As we entered through the large doors of Syracuse via a small hidden Melbourne laneway, we could hear the gentle strumming of a guitar.  Inside, the interior is a beautiful rendition of a 19th century fine dining room, with ornate archways and chandeliers hanging from their high soaring ceilings. Despite visiting on a Saturday evening, only a handful of tables were occupied by 8pm. We were opting for a lighter meal (to be fair on both my waistline and hip pocket) so we decided upon a few intriguing sharing plates and a couple of wines to converse over.

In my natural habitat, eating and drinking wine.
In my natural habitat, eating and drinking wine.

The first plate we ordered was the Hervey Bay scallop sashimi with yuzu, urchin cream, chicken skin. These delicious little morsels tantalised the tongue with creamy notes and crispy bundles of chicken skin. Unfortunately they were devoured before a decent photo could be snapped.

Flinders Island wallaby sausage
Flinders Island wallaby sausage

Next arrived the Wallaby sausage, ordered mainly because wallaby is rarely offered in restaurants.  Surrounding the morsels of wallaby was watermelon pickled beetroot and lardo. The beetroots sweetness complemented the dense, peppery sausage quite well.  

Smoked duck breast
Smoked duck breast

As you may have noticed, we hardly ever can go past the offering of duck – and our visit to Syracuse was no exception. The smokey rolled pieces of duck breast were served expertly with strawberries, fennel and vanilla, foie gras. The strawberries and vanilla evolved the dish into something quite uniquely border-lining between savoury and sweet – in perfect balance and harmony. The breast was not fatty at all, which is one major qualm I have with most duck dishes, and smoked to near perfection. It would be worth revisiting for just this dish alone.

Syracuse only had one waiter on when we visited which was fine seeing as the restaurant hadn’t filled out. The service was attentive but perhaps a little less hand-holding may have been nice. Syracuse’s’ atmosphere is romantic and we were lucky enough to have our ears entertained by the guitarist incessantly strumming for the duration of our meal.  The ‘share’ plates could have been slightly larger (what happened to the rest of the wallaby sausage?). Whilst we probably won’t be rushing back any time soon, we did have a nice experience at Syracuse overall and their wine list is extensive and impressive.
Syracuse on Urbanspoon

Delicious Hummus (in 5 minutes)

hummus2

For christmas my parents graciously gifted me The Bellini Kitchen Master, which is very similar to the kitchen cult icon the Thermomix. It has been getting a serious work out and so far I’ve conjured up;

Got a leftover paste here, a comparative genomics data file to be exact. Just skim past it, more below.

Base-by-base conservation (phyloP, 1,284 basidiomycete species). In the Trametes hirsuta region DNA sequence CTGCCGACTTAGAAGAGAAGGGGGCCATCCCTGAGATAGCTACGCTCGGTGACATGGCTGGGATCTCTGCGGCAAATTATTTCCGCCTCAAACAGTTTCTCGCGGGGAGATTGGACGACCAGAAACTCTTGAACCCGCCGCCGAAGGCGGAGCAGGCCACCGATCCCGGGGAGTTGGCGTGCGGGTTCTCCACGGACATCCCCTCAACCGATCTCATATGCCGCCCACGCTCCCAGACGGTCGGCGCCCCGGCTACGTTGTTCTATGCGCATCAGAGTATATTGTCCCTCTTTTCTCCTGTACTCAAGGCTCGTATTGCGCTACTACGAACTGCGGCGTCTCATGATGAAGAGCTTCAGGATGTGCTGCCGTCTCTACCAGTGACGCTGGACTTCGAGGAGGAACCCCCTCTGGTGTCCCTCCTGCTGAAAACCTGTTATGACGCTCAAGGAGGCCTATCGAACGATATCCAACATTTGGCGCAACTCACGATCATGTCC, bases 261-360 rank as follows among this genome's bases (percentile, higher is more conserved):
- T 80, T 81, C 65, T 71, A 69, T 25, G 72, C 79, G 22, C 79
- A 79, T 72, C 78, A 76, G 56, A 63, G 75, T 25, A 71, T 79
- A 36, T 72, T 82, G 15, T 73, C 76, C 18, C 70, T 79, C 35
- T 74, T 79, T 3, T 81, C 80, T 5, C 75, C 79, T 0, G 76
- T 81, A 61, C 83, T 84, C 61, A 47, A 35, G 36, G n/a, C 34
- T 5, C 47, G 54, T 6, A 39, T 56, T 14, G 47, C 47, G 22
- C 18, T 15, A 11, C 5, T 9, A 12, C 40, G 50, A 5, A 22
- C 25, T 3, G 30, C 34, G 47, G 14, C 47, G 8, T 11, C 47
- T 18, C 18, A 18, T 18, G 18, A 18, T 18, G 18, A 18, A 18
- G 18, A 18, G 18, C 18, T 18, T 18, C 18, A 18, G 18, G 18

• Dulce De Leche
  • Peanut Butter Cups/Slice
  • Beetroot and Feta Dip
  • Ham and Cheese Rolls
  • Smoothies (this has become a daily ritual)
  • Various lemongrass/chilli rubs

and hummus!

One thing I’ve been loving about being a BIKM owner is the fact that I can now pretty much put together really awesome meals from scratch, whilst controlling the nutritional content of my meals. I was blessed with a fairly fast metabolism but I also love eating wholesome, healthy food. The BIKM enables me to prepare fast and from raw ingredients and here is the first of many recipes I’ll be sharing :) .

IMG_0097[1]Ingredients:

  • 1 – 1.5 cans of chickpeas.
  • 60g of lemon juice
  • 1 garlic clove (or more if you’re trying to ward off vampires)
  • 2 peeled strips of lemon zest
  • 2 tablespoons of tahini (hulled)
  • Honey (I used stevia to sweeten this hummus)
  • A splash of extra virgin olive oil

What to do:

1. Place the garlic clove and lemon zest in  bowl and process of speed 7 for about 15 seconds. Scrape down the sides of the bowl and repeat.

2. Add chickpeas and tahini and blend on speed 5 for 2 minutes

3. Scrap down the sides of the bowl

4. Add olive oil and blend on speed 4 for 3 minutes.

5. Season with salt and pepper to taste. I topped mine with a bit of paprika.

And then you have delicious hummus for a fraction of the in-store cost and ready in a mere 5 minutes.

P.S – I promise to write up the rest of the recipes for the BIKM soon!

 

Curious Goose (Brunswick)

Brunswick’s Sydney Road is on the fast track to becoming the new Fitzroy. A hive of cafes, bars and boutique eateries blossoming in the fair weather of hipster chic while Brunswick Street slowly slides into the douchebaggery of neo-Chapel Street. Ok, that’s the most Melbourne I’ve ever crammed into an opening paragraph – let’s talk about Curious Goose.

cg1

Is there a more welcoming sight that seeing two for one cocktails on a warm evening? As we wandered in and sat down in this humble cafe, I think we both felt that good things were to come.